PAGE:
Nearly 20 years ago, in a fit of misplaced youthful enthusiasm, my future wife and I decided that rather than taking our honeymoon at an alcohol-soaked, all-inclusive, combed-beached resort like sane people, we would spend two weeks in the jungles and cayes of Belize getting closer to nature.
And so we did. We strapped miner lights around our heads and trekked off into the jungle in search of jaguars, snakes, and tarantulas — what could possibly go wrong with a suburban couple being led into the dark wilderness of Central America by a third-world tour guide wielding a machete? As it turns out, not much at all. Other than some rattled nerves.
Somehow, we also got snared up in a harebrained scheme that involved taking a boat ten miles offshore, where a local instructed all of the American tourists to jump into the ocean with their flippers and snorkels and swim around with hundreds of sharks, eels, barracudas, and other menacing critters.
Now, while a man will do almost anything not to look like a sniveling coward in front of his beautiful new bride, mingling with sea monsters can surely test the mettle of even the most courageous.
“Are you sure this is safe?” I tried to nonchalantly ask the ship’s pilot, a man who had undoubtedly accomplished a great many excellent things in his life that could not be described with the words “marine” or “biologist.”
“Ha! Of course,” he replied, “they’re only nurse sharks.”
In the days before instantaneous Wikipedia access, I was unable to verify that nurse sharks were inherently timid and concluded that despite their oxymoronic name, they looked an awful lot like the kinds of sharks that tore things into bite-sized pieces on television. And by the way, since when did nurse sharks have the authority to bounce any tiger sharks that happened to wander into the area? Excuse me, there are humans here, please leave.
Whatever the case, pride overcame prudence and I jumped in. I survived. Though, as I like to imagine it, only barely. But this was my last real foray into interacting with wild animals. It was when I decided, as Woody Allen once noted about himself, that I would seek to be “at two with nature.” You should be, too.
After thousands of years of attempts to eradicate untamed beasts and/or escape their treacherous clutches, humans have gone to the other extreme, by wanting to live in communion with dangerous undomesticated animals.
A few years after my Belize trip, while I was working as a columnist in Colorado, a wolf appeared in the state for the first time in many decades. This was horrible news, obviously, since wolves and humans have shared a long, brutal, and destructive history. I reasoned that wolves should be relegated to places that humans with any sense would likely avoid. Like Canada. Many of my readers vigorously disagreed with this assessment, one going as far as to suggest that I be shot and mounted on his mantle. Now, I doubt highly that any of the PBS-bag-toting big-city-newspaper readers lecturing us about wild beasts have mantles. But I’d like to see them stare down a gray wolf before contacting me.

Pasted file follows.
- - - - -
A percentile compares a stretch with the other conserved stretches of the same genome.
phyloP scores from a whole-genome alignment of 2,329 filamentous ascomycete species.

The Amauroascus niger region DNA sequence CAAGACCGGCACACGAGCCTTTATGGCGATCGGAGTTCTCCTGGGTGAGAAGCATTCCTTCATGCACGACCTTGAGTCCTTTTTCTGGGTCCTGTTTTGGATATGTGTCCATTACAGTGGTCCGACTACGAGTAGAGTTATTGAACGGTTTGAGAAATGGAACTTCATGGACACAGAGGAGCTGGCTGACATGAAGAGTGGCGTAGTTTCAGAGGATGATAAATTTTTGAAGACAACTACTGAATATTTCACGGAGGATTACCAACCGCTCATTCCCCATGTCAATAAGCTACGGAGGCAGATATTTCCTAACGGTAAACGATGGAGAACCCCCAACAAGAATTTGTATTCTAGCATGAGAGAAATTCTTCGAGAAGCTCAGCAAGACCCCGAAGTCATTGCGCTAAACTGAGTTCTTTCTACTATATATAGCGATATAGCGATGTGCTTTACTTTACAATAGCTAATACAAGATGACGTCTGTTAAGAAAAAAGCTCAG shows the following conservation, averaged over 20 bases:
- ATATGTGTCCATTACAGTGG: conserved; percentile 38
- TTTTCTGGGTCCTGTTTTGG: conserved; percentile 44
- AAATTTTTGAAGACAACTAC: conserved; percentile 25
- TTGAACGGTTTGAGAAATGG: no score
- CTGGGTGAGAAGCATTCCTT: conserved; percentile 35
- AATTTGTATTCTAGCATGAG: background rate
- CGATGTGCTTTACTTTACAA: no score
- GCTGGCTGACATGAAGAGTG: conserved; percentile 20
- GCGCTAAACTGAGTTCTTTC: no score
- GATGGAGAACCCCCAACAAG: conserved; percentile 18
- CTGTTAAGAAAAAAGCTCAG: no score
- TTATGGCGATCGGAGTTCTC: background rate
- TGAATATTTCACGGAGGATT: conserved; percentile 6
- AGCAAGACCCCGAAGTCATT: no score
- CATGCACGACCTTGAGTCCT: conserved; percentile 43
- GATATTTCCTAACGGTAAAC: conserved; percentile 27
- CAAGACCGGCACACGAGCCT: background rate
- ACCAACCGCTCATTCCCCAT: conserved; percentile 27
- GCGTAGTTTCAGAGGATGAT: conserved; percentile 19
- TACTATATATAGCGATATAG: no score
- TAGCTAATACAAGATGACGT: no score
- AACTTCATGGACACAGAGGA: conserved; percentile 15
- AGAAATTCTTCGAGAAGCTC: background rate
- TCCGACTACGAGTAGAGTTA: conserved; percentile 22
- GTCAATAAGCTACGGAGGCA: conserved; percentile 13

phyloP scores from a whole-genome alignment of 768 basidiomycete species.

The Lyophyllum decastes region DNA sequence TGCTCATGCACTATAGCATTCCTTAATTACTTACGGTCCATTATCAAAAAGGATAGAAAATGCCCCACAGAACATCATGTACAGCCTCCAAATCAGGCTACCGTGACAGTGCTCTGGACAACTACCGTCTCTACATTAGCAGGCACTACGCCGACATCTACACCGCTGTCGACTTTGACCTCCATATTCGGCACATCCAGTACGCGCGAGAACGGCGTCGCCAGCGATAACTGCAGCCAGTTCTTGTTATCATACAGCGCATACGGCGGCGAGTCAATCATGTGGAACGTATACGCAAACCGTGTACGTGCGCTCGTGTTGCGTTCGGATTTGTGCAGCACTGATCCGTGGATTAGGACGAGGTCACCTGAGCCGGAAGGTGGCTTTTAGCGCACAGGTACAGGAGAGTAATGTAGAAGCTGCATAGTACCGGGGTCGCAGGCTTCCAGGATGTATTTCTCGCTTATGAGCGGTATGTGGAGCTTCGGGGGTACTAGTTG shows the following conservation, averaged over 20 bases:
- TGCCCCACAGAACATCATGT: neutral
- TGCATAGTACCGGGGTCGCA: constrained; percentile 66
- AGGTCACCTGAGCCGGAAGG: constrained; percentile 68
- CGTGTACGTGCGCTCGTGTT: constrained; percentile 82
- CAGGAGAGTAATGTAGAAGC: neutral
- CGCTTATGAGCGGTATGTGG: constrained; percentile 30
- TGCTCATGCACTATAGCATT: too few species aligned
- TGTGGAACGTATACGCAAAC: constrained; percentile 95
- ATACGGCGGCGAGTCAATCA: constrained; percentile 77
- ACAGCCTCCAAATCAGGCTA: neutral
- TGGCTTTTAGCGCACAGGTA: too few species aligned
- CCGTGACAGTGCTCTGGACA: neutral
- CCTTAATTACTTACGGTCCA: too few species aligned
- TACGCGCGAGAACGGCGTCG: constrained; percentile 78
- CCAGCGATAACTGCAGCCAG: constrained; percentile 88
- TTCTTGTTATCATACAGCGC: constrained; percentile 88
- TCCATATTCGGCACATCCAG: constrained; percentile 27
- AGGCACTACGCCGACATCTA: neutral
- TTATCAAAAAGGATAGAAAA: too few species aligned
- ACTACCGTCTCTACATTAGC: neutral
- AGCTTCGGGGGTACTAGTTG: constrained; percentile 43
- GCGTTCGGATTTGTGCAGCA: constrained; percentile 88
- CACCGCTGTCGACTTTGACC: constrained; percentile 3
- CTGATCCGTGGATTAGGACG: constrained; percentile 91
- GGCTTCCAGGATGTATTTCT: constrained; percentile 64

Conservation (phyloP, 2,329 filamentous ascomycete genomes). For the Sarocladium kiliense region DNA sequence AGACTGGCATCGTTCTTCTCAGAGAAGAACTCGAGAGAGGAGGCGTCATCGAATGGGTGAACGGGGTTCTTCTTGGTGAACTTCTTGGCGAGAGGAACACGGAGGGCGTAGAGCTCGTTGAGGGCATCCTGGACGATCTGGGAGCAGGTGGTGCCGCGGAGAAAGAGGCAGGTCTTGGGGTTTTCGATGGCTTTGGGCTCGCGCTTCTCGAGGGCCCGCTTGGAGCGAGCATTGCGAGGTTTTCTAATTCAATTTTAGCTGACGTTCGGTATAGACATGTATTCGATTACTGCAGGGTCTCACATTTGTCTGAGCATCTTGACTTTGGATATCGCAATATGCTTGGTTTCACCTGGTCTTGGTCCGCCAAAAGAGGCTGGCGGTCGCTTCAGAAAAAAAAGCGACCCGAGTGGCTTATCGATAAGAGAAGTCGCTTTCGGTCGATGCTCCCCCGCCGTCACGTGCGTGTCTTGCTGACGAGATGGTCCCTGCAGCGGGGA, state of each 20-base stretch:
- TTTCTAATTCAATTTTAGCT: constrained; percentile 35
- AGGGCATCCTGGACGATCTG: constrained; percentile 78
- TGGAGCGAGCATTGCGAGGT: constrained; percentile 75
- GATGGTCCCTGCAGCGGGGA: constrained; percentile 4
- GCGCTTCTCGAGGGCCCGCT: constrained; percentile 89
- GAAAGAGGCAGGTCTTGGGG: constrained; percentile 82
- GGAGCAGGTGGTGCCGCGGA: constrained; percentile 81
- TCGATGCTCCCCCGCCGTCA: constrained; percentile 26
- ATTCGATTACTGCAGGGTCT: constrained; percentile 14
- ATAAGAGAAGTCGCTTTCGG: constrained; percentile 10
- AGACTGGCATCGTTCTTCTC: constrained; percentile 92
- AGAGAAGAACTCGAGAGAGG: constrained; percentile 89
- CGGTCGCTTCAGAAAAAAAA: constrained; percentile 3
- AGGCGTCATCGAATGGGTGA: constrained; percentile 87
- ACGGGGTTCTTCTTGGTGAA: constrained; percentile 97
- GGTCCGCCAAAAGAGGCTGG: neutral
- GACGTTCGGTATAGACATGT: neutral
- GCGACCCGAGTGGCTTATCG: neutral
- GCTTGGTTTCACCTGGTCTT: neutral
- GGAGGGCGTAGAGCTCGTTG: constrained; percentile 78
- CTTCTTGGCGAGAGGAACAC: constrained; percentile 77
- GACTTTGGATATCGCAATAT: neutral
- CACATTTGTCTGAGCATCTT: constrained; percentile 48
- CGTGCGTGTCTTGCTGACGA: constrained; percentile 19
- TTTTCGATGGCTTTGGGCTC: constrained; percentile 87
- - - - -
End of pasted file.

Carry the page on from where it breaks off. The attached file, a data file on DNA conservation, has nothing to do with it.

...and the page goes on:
Anyway, I stick to zoos and aquariums — where I admire the existence of mesh fences, containments and cages, and all other advances that allow humans to observe, consider, and study animals without physically interacting with them. I do this without perceiving any moral dilemma. When I see one of those cute whatchamacallit African deer-like creatures luxuriating in the fake Serengeti only a few hundred yards from a sleeping lion, I don’t think to myself, “How can they keep these beautiful creatures locked up?” I think: “You lucky bastards.”
But I’ve begun to reassess this position. Mostly because people do not take their jobs seriously enough.
When a 17-year-old gorilla was shot dead at the Cincinnati Zoo after it grabbed a child who had fallen into its enclosure, I was saddened to learn that a major American zoo could not be trusted to put up a decent fence. The boy had somehow traversed the railing and then crawled under wires before falling about ten feet and right into the pit. The ape dragged this unfortunate child around its enclosure for ten entire minutes before zoo officials finally shot it.
A video of the incident went viral, as things do these days. An insufferable political conversation erupted around the incident, as they also tend to do. Some wondered why the gorilla needed to be shot. Some — and I’m not making this up — wondered whether the gorilla would have been shot had it been white. The White House called the incident a “tragedy” rather than a “rescue.”
The discussion should have focused on one vital issue: How does a three-year-old boy break into the enclosure of a very dangerous animal? Because this sort of thing happens all the time. Google it. Not long ago, the Indianapolis Zoo experienced something called a “code red,” a zoo-wide lockdown, when Pounce — Pounce! — a four-year-old cheetah, escaped his primary enclosure and was nearly allowed to hunt children freely.
As a father, I’ve become somewhat of an expert on the zoo. I can appreciate the lengths professionals go through to create environments that make the audience feel they’re in the animal’s natural habitat. But we have fantastic documentaries — actually, entire channels — devoted to offering us unprecedented peeks at wildlife, so just make zoos safe again: Keep the wild wild and the humans domesticated.
If you’ve ever stared down a nurse shark, you understand why.
– Mr. Harsanyi is a senior editor of the Federalist.